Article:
dollhood

dollhood

(ˈdɒlhʊd)
n
jocular the condition of being a doll
References in periodicals archive ?
The question of Hortense's own subjectivity and its relationship to dollhood (or more accurately, the status of the automaton) is raised in her climactic confrontation with Bucket, when she stands with "her arms composedly crossed, but with something in her dark cheek beating like a clock" (830).
Some specific topics include Shaker spirit possession, female education in an antebellum Southern family, missionary education of Native American girls, and the politics of dollhood in 19th century America.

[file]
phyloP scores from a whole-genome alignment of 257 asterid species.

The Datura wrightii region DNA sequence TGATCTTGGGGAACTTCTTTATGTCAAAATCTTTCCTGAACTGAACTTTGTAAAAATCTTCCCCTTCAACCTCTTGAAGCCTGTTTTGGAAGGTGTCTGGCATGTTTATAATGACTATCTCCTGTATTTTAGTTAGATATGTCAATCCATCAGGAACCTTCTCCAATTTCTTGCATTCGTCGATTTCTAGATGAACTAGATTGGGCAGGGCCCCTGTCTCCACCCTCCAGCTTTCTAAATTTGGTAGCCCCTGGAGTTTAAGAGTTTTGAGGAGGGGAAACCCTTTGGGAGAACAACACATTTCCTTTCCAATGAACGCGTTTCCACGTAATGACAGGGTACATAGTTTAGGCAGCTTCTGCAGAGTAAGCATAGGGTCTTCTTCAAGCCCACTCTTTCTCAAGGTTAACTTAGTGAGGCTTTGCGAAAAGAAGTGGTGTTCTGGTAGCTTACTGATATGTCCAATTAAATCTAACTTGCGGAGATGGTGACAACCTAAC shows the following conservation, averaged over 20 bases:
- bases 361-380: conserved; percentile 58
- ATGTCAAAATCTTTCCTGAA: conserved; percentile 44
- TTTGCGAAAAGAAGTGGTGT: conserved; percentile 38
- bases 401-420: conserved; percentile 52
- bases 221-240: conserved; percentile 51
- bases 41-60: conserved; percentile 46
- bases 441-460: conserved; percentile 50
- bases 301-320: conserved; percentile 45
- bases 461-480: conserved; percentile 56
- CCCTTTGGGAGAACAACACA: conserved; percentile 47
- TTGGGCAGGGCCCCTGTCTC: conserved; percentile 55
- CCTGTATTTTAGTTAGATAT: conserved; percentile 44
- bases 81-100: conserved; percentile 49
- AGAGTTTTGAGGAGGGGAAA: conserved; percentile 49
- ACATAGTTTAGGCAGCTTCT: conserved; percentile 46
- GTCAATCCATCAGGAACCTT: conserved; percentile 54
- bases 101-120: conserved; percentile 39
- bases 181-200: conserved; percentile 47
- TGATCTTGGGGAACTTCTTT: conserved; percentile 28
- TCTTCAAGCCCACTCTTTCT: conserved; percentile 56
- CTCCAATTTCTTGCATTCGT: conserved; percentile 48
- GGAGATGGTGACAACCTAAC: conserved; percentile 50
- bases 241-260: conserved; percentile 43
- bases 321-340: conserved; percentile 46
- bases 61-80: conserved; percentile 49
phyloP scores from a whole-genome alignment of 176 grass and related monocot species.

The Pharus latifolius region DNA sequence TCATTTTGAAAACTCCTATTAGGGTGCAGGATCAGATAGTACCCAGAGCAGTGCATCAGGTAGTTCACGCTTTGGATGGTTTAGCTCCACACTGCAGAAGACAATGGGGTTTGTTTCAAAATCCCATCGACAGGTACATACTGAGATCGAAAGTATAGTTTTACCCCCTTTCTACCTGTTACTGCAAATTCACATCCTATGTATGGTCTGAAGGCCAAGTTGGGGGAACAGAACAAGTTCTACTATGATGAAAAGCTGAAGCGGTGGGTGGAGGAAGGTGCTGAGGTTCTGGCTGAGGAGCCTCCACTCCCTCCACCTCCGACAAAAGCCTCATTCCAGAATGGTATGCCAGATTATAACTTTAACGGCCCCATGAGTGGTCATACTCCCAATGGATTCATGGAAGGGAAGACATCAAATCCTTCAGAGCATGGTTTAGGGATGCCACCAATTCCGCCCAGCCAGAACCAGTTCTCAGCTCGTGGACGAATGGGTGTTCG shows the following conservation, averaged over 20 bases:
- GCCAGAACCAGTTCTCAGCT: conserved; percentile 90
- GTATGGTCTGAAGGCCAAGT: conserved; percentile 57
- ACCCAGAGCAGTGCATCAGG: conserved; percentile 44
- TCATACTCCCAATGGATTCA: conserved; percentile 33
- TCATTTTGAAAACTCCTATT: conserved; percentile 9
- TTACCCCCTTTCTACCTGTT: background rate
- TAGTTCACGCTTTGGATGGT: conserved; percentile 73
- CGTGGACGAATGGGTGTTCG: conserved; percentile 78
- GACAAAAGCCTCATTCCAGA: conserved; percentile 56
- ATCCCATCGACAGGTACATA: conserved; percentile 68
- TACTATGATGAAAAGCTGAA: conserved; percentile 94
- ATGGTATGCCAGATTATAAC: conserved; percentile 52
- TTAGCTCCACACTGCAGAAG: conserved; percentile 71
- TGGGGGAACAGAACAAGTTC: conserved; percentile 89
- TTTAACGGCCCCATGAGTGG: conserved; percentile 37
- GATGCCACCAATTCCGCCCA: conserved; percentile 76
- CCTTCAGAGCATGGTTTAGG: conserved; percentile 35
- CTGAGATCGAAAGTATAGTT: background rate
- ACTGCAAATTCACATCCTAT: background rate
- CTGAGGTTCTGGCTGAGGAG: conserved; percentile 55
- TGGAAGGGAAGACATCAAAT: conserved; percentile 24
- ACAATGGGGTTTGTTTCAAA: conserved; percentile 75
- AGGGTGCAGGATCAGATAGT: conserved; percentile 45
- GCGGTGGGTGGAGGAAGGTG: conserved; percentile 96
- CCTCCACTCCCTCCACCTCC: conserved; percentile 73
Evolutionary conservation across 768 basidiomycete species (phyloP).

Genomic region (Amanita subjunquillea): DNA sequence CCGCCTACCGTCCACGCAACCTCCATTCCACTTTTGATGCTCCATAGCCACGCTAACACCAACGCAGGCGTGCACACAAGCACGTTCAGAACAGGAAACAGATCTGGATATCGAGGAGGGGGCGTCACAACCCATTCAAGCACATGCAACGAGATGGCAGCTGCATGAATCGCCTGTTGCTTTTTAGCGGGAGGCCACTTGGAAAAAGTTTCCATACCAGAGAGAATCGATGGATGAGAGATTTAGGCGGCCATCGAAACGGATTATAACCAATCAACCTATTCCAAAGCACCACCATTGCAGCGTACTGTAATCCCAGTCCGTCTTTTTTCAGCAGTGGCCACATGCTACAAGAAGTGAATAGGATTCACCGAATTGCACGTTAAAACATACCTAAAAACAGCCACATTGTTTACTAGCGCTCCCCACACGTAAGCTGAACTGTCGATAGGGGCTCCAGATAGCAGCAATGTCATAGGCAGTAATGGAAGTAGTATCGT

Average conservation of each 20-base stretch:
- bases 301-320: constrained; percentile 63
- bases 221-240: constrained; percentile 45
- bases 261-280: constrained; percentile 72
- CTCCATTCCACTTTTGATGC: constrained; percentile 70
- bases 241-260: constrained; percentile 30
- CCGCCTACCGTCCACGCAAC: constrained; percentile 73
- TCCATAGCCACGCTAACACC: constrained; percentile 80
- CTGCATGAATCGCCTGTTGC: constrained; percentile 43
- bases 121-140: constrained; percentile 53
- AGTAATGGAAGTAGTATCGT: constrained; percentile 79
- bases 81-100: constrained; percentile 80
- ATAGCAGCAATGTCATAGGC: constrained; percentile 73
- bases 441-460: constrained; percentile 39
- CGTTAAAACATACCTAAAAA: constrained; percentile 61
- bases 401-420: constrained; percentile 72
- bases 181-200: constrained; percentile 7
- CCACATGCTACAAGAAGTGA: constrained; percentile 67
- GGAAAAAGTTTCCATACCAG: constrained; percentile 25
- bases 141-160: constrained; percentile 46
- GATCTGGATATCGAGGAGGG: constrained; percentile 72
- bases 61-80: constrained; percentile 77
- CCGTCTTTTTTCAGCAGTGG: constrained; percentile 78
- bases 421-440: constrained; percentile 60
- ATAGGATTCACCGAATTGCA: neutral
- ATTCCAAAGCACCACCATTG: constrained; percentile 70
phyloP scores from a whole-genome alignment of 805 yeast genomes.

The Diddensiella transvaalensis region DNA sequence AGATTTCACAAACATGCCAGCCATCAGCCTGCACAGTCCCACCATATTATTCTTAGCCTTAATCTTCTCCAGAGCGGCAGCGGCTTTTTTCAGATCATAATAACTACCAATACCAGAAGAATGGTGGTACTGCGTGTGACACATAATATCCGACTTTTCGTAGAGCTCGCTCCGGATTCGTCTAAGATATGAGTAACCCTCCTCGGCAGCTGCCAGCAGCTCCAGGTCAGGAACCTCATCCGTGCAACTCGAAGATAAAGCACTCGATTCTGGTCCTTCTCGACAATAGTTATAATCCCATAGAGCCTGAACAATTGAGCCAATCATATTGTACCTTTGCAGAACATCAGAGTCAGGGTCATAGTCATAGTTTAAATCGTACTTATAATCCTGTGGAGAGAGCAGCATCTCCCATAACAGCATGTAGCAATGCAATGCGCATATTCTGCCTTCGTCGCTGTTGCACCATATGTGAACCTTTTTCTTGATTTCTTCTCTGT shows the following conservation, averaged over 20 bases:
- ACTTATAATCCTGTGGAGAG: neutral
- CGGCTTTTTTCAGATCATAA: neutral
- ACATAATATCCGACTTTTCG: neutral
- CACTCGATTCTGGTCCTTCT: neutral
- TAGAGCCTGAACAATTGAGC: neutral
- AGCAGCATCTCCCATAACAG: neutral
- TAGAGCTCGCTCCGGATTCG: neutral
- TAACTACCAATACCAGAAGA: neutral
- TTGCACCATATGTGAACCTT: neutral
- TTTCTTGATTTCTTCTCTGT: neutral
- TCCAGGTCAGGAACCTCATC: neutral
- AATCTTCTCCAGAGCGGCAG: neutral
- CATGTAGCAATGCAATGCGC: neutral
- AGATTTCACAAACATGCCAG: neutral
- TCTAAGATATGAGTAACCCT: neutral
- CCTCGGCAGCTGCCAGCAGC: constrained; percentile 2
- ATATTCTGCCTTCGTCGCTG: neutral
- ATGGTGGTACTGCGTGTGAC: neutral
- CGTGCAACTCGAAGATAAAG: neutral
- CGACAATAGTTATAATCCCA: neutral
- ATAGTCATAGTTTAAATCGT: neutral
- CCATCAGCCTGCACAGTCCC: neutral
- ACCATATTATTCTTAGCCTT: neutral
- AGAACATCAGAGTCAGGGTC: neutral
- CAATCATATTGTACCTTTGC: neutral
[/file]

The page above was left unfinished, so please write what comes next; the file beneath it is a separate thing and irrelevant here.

But in her pictures the dolls never quite transcend their dollhood, whereas the puppets in her film do: They appear to move in the real world and to be ruled by real emotions.
Though she chucked Nashville dollhood for her bluegrass roots several albums ago, Vincent has raised some eyebrows in traditionalist circles with her belly-baring, leather-clad look on this disc's cover.
My essay looks at scenes of dollhood in the works of three contemporary female authors within this context: Julia Alvarez's How the Garcia Girls Got Their Accents, Sandra Cisneros' "Barbie-Q," and the now-famous doll dismemberment scene from Toni Morrison's The Bluest Eye.